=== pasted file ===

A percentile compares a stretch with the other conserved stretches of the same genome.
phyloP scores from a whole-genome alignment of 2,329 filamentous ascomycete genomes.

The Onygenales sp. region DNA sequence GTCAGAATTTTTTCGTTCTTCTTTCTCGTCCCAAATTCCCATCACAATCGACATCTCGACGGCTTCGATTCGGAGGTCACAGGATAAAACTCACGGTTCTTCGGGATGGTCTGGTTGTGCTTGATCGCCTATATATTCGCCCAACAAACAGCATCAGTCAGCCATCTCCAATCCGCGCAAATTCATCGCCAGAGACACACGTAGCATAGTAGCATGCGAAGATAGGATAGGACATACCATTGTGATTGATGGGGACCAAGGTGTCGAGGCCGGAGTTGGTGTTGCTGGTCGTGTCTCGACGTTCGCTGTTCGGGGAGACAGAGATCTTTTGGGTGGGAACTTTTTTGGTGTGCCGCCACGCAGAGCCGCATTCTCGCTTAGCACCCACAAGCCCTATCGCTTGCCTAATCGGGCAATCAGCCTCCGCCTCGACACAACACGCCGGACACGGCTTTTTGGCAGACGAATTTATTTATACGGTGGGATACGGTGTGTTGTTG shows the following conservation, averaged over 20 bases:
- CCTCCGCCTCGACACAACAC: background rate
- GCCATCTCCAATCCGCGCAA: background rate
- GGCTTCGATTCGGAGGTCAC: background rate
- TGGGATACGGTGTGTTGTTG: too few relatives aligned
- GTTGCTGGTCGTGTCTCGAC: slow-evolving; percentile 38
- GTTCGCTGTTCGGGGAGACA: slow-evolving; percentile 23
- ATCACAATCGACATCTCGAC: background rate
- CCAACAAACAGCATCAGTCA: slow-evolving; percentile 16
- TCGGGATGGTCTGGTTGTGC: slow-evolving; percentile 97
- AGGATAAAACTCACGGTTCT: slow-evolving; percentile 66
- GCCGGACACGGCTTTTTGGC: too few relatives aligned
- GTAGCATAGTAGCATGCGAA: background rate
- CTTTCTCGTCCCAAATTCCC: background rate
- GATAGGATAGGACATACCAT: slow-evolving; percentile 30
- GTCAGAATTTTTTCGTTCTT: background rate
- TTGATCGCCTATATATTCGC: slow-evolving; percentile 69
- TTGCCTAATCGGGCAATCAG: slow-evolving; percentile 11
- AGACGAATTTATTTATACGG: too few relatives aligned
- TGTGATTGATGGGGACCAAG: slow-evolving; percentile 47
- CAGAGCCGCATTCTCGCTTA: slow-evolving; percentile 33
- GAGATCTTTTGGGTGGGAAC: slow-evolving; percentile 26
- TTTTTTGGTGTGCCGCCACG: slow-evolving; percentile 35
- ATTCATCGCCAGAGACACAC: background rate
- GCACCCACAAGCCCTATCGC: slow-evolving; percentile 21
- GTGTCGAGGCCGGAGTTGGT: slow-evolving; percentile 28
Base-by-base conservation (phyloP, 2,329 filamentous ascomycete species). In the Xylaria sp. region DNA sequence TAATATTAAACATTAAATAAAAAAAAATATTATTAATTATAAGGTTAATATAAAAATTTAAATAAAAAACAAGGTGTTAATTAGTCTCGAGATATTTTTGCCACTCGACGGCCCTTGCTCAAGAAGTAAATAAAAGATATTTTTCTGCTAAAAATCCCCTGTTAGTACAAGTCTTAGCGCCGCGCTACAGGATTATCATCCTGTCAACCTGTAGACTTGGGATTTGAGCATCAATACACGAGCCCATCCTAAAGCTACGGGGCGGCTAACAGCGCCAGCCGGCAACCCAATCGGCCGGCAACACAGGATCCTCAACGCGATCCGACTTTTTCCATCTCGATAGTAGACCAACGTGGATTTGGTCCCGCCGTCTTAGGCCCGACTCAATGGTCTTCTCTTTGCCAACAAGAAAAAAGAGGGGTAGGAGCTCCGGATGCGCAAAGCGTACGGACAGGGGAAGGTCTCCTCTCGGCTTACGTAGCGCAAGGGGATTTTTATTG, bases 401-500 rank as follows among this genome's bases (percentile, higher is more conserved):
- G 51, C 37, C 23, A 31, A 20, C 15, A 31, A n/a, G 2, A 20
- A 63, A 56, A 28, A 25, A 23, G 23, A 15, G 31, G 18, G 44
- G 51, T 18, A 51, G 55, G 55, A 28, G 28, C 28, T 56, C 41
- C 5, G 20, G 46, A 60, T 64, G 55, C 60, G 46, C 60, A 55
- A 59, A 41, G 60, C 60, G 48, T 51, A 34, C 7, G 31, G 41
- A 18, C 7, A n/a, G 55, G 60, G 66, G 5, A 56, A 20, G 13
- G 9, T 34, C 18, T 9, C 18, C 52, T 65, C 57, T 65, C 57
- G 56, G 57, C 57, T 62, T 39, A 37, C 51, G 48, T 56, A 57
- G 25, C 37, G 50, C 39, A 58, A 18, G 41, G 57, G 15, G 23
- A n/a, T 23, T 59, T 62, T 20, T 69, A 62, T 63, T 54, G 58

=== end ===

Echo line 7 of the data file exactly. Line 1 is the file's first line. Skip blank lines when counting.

- TGGGATACGGTGTGTTGTTG: too few relatives aligned